While annuities remain a popular way of funding retirement there are other options retirees can take to ensure their income levels continue to meet their needs for years to come. Samantha Downes looks at the options
As people spend longer than ever in retirement care needs to be taken to ensure this time is adequately funded. While the conventional annuity has long been the stalwart of the post retirement market, increases in the cost of living often mean retirees need a level of income that rises as time goes on. The possibility of needing long term care at some point in the future is also something that people need to think about and plan for in advance. Today's retirees need their retirement funds to last for longer than ever so what are the options available to them? This autumn the financial spotlight is expected to turn once again to annuities. Once regarded as a retiree's best bet of a secure income throughout retirement in recent years rising living costs have helped give annuities an inflexible and expensive reputation.
The Treasury's publication of a paper on the annuity market alongside last November's pre-Budget report was lauded as a breakthrough which could help to revolutionise the retirement income market. The Treasury invited the annuity industry to present its ideas on how annuities could be adapted to take account of the changing post retirement landscape.
Kevin Pacey, head of the Bank of Scotland Annuity Service says most people now face a "major" dilemma when it comes to buying an annuity.
"There is more choice than there used to be," he says. "For example should you take a flat-rate annuity that pays a higher income initially but which is eroded by inflation, or buy an escalating annuity that pays a lower rate initially but rises each year?"
Inflation-linked annuities are considered better value the longer you live and the higher inflation is and could provide a solution for those looking to maintain a healthy income throughout their retirement years. Pacey explains that at the age of 65, about 17% of men and a quarter of women can expect to live to 95; which gives inflation plenty of time to erode a pension income. He adds: "However, there is no simple answer as to the best type of annuity; it depends on the customer's individual circumstances such as age, health and risk profile and that is why it so important to take advice to find the best annuity for your retirement."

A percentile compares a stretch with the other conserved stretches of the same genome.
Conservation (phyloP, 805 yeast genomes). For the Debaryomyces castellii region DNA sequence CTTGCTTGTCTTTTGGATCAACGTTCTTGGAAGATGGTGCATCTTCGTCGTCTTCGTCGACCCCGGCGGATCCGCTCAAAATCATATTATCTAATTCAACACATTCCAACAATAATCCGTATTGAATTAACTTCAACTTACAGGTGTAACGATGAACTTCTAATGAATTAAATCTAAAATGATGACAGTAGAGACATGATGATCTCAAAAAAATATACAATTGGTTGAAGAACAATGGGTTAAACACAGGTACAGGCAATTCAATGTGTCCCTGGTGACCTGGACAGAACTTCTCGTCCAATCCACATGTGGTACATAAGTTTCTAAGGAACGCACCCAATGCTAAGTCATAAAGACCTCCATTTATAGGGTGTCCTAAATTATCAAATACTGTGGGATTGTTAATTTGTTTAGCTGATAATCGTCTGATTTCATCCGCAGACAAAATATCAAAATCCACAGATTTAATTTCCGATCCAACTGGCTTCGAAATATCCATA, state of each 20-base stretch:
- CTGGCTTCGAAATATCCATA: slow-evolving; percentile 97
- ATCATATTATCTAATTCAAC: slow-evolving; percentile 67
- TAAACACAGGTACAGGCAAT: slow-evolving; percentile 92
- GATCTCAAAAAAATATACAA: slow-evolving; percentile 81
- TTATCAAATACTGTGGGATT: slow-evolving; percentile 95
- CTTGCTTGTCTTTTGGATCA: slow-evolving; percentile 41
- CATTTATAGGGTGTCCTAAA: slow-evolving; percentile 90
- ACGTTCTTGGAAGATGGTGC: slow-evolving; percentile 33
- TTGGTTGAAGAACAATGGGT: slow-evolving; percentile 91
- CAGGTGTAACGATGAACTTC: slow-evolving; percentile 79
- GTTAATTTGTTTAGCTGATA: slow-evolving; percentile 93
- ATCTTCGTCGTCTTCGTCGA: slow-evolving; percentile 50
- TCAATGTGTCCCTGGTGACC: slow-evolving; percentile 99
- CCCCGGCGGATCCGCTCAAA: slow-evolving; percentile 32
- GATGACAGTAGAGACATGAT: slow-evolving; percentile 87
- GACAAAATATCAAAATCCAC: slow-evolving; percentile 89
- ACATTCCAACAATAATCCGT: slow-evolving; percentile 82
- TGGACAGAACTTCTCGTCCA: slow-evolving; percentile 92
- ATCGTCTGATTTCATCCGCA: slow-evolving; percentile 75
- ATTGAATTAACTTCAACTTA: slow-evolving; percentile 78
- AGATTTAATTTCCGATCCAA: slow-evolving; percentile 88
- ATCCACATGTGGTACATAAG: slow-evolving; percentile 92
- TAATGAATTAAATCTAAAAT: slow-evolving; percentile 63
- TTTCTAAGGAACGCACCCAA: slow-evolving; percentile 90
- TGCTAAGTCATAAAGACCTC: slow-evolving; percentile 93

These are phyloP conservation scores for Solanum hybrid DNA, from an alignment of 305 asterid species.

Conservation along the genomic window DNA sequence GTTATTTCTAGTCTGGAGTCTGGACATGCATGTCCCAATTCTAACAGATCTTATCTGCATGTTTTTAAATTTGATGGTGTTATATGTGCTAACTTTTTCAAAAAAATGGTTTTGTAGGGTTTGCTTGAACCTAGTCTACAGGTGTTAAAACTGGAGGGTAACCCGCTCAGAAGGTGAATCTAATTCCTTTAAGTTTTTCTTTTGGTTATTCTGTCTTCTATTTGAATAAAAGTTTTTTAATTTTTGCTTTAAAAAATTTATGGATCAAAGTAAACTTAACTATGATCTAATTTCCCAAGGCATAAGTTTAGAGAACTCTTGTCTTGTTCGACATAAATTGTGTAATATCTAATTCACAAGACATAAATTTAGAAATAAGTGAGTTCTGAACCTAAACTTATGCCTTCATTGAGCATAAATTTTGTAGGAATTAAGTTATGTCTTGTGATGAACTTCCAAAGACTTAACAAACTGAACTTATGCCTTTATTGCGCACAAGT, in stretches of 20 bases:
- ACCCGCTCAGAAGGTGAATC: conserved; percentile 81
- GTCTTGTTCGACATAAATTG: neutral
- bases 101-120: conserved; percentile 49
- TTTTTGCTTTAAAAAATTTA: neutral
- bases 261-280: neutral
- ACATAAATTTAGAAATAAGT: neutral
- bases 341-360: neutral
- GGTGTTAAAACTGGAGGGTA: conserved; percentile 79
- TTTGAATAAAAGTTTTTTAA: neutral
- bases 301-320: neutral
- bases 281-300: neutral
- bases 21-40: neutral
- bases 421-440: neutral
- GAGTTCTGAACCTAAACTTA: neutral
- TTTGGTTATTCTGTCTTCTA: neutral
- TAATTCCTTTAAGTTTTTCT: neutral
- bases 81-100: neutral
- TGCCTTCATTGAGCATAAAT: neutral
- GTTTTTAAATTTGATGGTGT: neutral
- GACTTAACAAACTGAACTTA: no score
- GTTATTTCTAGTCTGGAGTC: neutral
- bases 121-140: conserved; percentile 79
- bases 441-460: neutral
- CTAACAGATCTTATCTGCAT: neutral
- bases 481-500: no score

Ian Kerr, Aegon's head of marketing for annuities, claims a low awareness of the open market option also erodes the potential for more income.
He says: "There is a low awareness at the bottom end, where people are financially very unsophisticated. They have no idea they have options and think they have to stick with what they have got," he says.
Other types of annuities, such as Prudential with-profits annuity for protected rights present another option for retirees to maximise their income throughout their retirement years.
Before A-Day's legislative changes, those who opted out of the state pension scheme had to keep their National Insurance rebates - protected rights - separate from other pension contributions and because of this were only allowed to purchase a conventional escalating annuity.
Prudential said the removal of these restrictions last April, which included a requirement that protected rights were index-linked, meant it could offer an annuity that gave investors more flexibility.
Prudential UK, says advisers should be looking at all the annuity options available to their customers, rather than opting for a level conventional annuity. It argues that with-profits annuities do not promise full protection but they are invested in 'real' assets such as equities and property, making them a natural hedge against inflation. They also offer the potential of a rising income, which in itself can offset the impact of inflation so retirees get the most out of their savings.
Impact of drawdown
One of the most popular annuity alternatives is income drawdown. Research from provider Skandia appears to show that the popularity of income drawdown has increased since A-Day. According to the research sales of income drawdown measured by premium volume year on year increased 259% in the twelve months from April 2006. It's easy to see why this might be the case. While an annuity provides an income for life, no matter how long that might be, income drawdown gives the retiree the very real chance of increasing their retirement pot.